Falls Still Account for a Major Portion of Construction Job Fatalities
We fielded several queries about a government report on job fatality statistics that we publish every year. Well, this year the report was delayed as usual. The Bureau of Labor Statistics’ National Census of Fatal Occupational Injuries in 2018 was released on December 17, 2019, and you’re reading this in January 2020. Needless to say, the figures presented here are already a year out of date.
In this age of instant access and information overload, it’s refreshing to see our Federal Government is still operating slower than a herd of snails traveling through peanut butter. No threat of overwork or job stress here. Nonetheless, these figures are as up-to-date as it’s going to get for another year.
A death on the job is not a pleasant subject, and I know of several contractors who have gone through this terrible experience. Even one death is a tragedy, and I’m not making light of the situation, but merely presenting the numbers as compiled by the Bureau of Labor Statistics.
The Bureau noted that the there was a total of 5,250 fatal workplace injuries in 2018, a 2% increase over the previous year. While this may be true, it’s hardly alarming. According to the agency, “The fatal work injury rate remained unchanged at 3.5 per 100,000 full-time equivalent.” As the economy improves, more people are working, which means more accidents are bound to happen. While the actual number of fatalities was up, the rate per 100,000 remained the same. Some may say that our goal should be zero workplace fatalities, but this is just not realistic. The only guaranteed way to reduce this number to zero fatalities is for everyone to be out of work. Violence in the workplace continues to rise and is always a tragedy. In 2018, there were 828 fatalities, or 15.8%. This compares to 807 fatalities the previous year.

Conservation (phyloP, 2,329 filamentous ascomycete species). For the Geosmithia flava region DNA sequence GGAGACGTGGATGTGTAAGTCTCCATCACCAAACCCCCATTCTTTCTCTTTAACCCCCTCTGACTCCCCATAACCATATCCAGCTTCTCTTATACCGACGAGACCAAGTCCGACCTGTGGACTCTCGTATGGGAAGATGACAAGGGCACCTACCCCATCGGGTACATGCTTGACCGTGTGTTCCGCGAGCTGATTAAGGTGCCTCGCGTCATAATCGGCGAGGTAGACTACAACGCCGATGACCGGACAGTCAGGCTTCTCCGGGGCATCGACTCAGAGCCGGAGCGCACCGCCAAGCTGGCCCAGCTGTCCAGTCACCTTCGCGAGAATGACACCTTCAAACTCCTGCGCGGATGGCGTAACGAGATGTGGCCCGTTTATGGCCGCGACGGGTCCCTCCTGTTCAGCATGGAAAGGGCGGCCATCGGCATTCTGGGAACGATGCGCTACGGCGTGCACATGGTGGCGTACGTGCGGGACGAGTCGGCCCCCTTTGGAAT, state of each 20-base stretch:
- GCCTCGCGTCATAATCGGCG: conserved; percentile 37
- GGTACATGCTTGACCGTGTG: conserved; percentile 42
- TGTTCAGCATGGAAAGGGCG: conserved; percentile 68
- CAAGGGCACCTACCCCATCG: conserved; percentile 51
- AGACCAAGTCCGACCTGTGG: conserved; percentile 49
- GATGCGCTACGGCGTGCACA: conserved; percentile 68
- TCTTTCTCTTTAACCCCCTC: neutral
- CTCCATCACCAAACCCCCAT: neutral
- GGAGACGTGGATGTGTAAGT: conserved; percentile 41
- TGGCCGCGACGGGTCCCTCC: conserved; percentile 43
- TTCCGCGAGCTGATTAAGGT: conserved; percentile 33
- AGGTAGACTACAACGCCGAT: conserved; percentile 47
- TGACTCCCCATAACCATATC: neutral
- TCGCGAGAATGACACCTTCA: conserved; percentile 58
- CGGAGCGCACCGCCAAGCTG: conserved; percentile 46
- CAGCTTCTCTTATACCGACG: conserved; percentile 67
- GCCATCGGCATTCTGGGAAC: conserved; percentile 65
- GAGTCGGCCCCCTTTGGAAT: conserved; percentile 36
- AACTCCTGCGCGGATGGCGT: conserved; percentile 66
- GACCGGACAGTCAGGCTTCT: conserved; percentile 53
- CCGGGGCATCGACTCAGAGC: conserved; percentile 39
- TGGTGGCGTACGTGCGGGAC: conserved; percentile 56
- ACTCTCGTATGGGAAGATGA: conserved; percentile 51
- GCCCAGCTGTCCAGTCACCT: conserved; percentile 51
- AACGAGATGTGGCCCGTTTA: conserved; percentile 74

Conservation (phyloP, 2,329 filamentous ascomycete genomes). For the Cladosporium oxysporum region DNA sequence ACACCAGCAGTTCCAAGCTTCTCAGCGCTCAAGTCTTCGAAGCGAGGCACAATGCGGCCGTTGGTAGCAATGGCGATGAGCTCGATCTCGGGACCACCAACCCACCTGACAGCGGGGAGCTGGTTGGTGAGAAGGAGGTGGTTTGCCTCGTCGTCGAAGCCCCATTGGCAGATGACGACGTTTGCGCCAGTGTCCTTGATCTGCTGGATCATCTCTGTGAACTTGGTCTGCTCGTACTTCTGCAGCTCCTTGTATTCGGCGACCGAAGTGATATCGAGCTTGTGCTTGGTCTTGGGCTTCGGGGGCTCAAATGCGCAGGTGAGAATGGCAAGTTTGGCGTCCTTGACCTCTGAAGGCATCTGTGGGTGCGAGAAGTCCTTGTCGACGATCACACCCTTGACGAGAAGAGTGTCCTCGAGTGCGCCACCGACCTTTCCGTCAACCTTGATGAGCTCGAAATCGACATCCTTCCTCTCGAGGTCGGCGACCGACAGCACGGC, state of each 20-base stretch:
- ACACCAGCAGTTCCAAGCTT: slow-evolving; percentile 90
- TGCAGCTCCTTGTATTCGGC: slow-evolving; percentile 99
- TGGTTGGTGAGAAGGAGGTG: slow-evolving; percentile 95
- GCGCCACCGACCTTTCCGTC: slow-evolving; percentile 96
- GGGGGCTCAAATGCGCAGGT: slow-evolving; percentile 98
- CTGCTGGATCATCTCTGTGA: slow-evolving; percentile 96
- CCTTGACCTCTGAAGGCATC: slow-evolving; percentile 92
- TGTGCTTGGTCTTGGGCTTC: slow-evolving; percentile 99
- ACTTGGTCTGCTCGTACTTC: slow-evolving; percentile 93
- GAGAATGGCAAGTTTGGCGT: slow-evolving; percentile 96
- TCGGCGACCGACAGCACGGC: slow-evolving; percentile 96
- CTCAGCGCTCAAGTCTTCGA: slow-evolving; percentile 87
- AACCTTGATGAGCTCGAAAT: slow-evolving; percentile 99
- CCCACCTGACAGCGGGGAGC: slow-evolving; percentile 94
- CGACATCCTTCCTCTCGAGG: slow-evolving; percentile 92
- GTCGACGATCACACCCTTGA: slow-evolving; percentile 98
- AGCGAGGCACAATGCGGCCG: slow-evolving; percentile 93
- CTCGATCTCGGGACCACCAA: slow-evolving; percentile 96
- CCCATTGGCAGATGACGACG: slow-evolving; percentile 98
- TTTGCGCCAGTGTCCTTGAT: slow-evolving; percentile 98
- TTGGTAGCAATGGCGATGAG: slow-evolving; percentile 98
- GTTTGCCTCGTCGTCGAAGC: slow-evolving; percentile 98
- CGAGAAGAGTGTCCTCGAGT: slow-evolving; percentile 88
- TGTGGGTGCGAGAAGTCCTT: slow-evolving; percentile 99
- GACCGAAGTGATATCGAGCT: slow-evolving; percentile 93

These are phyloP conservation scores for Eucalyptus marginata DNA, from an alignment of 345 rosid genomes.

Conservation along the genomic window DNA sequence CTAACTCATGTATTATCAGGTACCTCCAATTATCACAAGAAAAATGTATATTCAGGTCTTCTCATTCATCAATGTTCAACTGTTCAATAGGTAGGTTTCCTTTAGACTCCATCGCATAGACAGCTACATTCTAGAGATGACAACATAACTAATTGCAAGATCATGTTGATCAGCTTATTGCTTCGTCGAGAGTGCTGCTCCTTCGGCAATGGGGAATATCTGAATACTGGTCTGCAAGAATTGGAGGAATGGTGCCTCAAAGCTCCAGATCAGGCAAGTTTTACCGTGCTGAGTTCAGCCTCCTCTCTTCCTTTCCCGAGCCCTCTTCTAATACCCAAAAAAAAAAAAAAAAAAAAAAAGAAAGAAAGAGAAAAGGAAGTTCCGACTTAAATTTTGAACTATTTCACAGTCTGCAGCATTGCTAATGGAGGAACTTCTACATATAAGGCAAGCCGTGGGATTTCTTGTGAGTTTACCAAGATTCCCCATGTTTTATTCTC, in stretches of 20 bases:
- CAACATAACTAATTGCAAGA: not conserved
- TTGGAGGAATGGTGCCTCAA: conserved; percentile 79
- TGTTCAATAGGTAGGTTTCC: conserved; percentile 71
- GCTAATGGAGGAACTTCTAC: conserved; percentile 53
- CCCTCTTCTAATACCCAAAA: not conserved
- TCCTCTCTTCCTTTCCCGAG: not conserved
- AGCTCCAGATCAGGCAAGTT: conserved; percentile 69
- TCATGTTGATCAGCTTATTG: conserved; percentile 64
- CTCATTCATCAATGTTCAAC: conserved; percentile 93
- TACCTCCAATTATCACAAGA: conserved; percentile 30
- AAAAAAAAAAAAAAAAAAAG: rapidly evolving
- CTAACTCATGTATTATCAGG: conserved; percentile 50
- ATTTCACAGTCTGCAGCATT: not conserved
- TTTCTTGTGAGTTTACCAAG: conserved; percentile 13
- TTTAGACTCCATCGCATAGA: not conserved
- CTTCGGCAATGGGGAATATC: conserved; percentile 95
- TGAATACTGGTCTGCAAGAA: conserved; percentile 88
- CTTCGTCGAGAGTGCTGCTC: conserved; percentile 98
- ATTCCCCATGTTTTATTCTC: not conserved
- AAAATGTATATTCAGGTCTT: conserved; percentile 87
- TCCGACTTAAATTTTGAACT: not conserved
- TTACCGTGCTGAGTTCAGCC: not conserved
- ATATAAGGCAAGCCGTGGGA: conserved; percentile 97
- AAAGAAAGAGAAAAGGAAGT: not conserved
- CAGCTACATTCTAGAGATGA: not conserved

By far, the most dangerous industry is, was, and will probably continue to be, highway transportation, accounting for 2,080 transportation-related deaths in 2018, or 39.6% of the total. Highway deaths have topped the Bureau of Labor Statistics’ list for as long as they’ve been keeping track using their current system, and this isn’t likely to change.
Construction deaths accounted for 1,003 of the total fatalities in 2018, or 19.1% of the total. This compares to 965 deaths the previous year. Fall fatalities, including from ladders, scaffolds, roofs, or through openings, numbered 791 across all professions. This is a significant reduction from 887 during the previous year. Of these fatal falls, 77.7% were from a higher to a lower level. The remainder of fatalities contributed were falls from the same level or though a surface or an existing opening.
While the Bureau of Labor Statistics no longer reports total number of fatalities by state, they do report the rate per 100,000 workers. This method is probably more equitable. Twenty-one states were listed with a higher rate of workplace fatalities in 2018 than the previous year, while the rest remained the same or declined. Wyoming holds the dubious honor of the highest job fatalities rate with 11.5 per 100,000 workers, while Delaware was the lowest with 1.6.
If you just can’t get enough of these labor statistics, go to http://www.bls.gov/news.release/pdf/cfoi.pdf.